A recent survey by the Boston Consulting Group found that a staggering 2.1 billion tons of food worth $1.5 trillion would be wasted by 2030 across the fleet value chain. It becomes extremely acute for developing countries where maximum wastage occurs across the production and transportation cycle. For developed countries with a sophisticated cold chain infrastructure, the wastage is more focused at the consumption phase.
The perishable goods industry like agriculture and pharmaceuticals are dependent on the cold supply chain efficiencies. Almost $260 million of annual pharma sales are dependent on cold chains. Global perishable trade relies on tightly managed and visible cold supply chains. The emerging global trade avenues, political instability and compliance regulations has further amplified the need for real time monitoring of cold supply chains to ensure prompt actionable insights.
The changing needs of cold logistics
The human consumption has come a long way from humble beginnings from ferrying iced produce across the sea. Today consumers are extremely sensitive about the food safety and rising popularity of “Glocal or farm-to-table” produce has made real time monitoring of cold chains inevitable. For example, poultry can never be chilled beyond 26 degrees to be considered as “fresh” thus creating a small window for market acceptance. Similarly, high priority for temperature control is necessary for life saving vaccines and pricey cancer medicines.
Cold logistics is not limited to temperature information. Today real time monitoring invests in latest technologies that involve GPS, RFID tags, IoT, end-to-end package traceability solutions, document management and sensory equipment that ensure real-time visibility into everything in transit. So, if your truck is stranded at a tarmac in Nicaragua due to paperwork or the driver has taken a really bumpy road to destination, real time monitoring can provide you actionable information to take instant remedial actions.
Money is in the documentation
Real time monitoring of cold chains are important with increasing compliance and regulatory needs. Robust documentation is the need of the hour to prove the organizational supply chain competence. The receiver or the regulatory authority like FDA can demand paperwork that can prove that poultry was stored at 26 degrees throughout the journey. Documents underpinned by real time monitoring reports can quickly resolve disputes and prove compliance readiness.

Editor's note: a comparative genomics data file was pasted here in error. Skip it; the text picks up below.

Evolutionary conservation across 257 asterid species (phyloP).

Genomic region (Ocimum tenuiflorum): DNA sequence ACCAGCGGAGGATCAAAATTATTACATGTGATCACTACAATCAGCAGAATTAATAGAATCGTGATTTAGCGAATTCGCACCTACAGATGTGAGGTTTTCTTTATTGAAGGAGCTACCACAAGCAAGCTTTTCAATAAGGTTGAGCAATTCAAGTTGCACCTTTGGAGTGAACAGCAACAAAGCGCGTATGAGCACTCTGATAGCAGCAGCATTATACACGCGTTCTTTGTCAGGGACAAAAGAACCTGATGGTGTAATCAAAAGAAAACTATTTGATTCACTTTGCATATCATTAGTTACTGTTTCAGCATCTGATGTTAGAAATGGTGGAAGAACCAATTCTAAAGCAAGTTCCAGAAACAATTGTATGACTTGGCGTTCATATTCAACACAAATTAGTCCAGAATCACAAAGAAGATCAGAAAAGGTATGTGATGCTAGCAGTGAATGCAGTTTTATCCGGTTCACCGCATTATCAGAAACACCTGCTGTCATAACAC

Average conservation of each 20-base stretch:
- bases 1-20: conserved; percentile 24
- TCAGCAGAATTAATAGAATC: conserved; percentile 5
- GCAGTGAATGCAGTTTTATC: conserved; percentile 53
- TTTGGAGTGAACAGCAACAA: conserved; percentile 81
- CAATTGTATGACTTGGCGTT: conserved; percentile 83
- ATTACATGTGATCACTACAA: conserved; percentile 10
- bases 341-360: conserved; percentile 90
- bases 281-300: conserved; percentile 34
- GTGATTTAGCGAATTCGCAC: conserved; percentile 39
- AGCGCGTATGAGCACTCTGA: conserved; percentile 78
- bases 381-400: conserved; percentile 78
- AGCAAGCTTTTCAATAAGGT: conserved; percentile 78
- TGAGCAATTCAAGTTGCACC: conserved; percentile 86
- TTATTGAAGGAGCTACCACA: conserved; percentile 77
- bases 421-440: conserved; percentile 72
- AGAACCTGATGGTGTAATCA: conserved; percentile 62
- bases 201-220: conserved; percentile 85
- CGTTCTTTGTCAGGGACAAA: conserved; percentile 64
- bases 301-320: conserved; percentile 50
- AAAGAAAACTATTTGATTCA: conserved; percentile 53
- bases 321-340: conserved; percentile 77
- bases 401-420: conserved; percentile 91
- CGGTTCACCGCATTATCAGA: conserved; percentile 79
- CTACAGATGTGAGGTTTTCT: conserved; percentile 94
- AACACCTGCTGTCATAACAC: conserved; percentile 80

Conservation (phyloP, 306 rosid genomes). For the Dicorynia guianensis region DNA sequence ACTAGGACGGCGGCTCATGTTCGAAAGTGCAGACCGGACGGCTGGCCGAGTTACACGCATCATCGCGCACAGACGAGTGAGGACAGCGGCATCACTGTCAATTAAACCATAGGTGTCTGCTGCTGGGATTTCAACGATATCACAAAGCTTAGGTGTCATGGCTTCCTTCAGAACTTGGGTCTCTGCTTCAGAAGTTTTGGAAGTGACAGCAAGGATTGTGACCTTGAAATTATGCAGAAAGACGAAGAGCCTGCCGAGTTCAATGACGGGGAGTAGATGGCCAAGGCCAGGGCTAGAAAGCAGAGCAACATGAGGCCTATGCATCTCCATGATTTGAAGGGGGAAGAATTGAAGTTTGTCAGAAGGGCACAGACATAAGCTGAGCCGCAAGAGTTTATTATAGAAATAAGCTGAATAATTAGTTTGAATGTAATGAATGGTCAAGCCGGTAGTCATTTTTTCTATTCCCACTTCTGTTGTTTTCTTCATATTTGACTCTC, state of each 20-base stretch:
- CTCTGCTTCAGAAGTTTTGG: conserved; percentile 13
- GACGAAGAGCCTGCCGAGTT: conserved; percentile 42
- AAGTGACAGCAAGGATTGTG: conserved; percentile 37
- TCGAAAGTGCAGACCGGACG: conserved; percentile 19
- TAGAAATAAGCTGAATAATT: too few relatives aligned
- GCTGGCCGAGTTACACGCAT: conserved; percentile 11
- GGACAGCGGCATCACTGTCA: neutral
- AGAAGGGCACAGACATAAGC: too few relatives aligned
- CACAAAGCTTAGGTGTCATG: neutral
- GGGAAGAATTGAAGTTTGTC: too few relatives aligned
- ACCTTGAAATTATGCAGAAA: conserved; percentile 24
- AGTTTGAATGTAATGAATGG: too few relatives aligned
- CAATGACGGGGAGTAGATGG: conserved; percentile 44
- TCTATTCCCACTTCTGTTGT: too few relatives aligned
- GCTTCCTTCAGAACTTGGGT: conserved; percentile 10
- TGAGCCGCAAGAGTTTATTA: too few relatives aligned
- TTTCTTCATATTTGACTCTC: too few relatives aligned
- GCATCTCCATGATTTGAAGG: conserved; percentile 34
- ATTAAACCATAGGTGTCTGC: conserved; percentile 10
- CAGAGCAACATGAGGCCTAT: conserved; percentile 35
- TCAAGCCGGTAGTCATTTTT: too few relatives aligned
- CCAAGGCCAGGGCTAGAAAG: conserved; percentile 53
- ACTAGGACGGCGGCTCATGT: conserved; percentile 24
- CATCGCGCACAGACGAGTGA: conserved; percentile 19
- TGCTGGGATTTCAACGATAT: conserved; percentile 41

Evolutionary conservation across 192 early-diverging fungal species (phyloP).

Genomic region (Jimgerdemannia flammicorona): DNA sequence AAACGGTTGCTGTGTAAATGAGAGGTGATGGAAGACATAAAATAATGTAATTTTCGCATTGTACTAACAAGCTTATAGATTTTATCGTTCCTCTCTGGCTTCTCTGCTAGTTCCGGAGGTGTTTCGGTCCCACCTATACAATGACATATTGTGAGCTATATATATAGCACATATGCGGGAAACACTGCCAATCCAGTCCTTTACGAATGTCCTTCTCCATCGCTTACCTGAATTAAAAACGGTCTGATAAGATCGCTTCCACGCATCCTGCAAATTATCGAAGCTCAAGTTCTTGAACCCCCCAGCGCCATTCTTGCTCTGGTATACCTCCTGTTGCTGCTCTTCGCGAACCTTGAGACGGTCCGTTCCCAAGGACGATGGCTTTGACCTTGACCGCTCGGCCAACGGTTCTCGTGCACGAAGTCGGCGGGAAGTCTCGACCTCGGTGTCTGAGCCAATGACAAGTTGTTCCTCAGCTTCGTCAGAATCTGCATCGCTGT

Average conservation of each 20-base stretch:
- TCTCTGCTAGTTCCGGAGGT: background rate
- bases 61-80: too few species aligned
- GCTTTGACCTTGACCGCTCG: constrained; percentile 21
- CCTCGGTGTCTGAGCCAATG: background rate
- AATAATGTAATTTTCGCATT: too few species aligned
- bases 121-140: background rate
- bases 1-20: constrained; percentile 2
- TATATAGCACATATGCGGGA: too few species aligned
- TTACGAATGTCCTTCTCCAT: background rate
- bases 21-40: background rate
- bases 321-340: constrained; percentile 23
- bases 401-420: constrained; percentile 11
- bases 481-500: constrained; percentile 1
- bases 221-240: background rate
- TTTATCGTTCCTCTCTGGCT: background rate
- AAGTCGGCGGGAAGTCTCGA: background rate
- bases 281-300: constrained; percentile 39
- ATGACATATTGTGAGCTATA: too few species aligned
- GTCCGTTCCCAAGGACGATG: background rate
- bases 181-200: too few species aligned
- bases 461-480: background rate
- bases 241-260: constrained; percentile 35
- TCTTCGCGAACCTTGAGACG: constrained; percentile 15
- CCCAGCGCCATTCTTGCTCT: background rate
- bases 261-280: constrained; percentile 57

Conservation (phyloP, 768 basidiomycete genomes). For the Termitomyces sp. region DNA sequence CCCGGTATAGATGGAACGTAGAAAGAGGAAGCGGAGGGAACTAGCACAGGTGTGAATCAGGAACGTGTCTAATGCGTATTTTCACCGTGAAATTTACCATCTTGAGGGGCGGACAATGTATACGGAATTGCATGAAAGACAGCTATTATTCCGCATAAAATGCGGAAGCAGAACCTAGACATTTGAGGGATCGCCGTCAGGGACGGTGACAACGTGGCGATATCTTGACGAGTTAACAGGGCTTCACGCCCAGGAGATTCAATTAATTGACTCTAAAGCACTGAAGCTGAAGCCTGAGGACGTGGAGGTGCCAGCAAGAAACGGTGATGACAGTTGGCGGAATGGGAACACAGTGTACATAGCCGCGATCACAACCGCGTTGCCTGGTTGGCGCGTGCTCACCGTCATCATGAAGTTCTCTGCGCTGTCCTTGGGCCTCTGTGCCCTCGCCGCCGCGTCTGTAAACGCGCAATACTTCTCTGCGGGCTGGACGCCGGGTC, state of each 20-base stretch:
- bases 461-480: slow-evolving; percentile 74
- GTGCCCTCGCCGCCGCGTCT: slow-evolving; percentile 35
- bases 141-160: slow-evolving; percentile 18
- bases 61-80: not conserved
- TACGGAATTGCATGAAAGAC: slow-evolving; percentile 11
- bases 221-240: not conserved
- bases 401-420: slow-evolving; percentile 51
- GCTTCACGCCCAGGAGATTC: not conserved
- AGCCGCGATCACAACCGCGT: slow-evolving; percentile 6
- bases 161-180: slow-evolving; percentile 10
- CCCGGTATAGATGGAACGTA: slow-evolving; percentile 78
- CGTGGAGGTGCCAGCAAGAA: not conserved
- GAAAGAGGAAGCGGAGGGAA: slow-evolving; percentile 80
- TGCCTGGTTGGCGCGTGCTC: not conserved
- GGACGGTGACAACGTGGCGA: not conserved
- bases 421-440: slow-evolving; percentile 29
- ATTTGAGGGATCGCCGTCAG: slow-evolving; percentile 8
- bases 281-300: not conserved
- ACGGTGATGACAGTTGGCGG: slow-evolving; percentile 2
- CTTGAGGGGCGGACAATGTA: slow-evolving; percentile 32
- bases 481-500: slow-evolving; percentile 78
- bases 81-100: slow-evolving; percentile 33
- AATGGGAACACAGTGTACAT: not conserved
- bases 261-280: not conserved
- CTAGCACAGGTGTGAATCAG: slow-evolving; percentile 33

Real time monitoring solutions are extremely critical in managing equipment and logistical integrity. For example, door monitors provide visibility in to how long the doors have been open and the number of times loading and unloading happened. Pharmaceutical companies need to adhere to the Good Distribution Practice guidelines that focus on visibility and reliability of their supply chains. Medicines are shipped as per the label claims and the entire supply chain has to adhere to the storage stipulations. Real time monitoring solutions helps in maintaining a keen eye over the product journeys and ensures hassle free deliveries at customer sites.
Evolving security concerns
Piracies near the Somali coast or hacking the digital supply chain to divert shipments, the emerging sophistication of external concerns are proving critical for the supply chain integrity. Smart monitors, RFID tags and BLE solutions can act as passive loggers and utilize mobile connectivity to broadcast information through the internet. This ensures that simple drop in cellular connectivity does not affect the data uplink.
Real time alerts can also result in false positives. Therefore, data needs to be cleansed, analyzed and vetted to create actionable business insights. Machine learning and predictive algorithms are now the new stars in the block. Artificial Intelligence can crunch data from diverse sources and channels like weather, traffic reports, ERP systems, external tracking feeds and unstructured data to create a comprehensive view of the cold supply chain. Checking a package in transit to tampering with security installations, real time connectivity is now the new normal.
Optimizing resources for increased ROI
Real time monitoring is extremely important in managing business and operational aspects of the supply chain. Sensors and monitoring systems are essential in tracking fuel usage, managing transit traffic, identifying engine and mileage concerns and optimal fleet allocation. Fortune 500 companies like Walmart and Amazon are employing real time monitoring with AI capabilities to manage routes, scheduling deliveries, optimizing their fleets and managing procurement to reduce their operational costs.
The Road Ahead
The further ready cold chains are looking at multiple avenues to minimize risks of product delivery through centralized controls and monitoring. From the technology perspective real time monitoring adds value to scale the supply chain. Next wave of innovation has already emerged with the power of analytics, machine learning and AI to drive an efficient, reliable and controlled cold chain.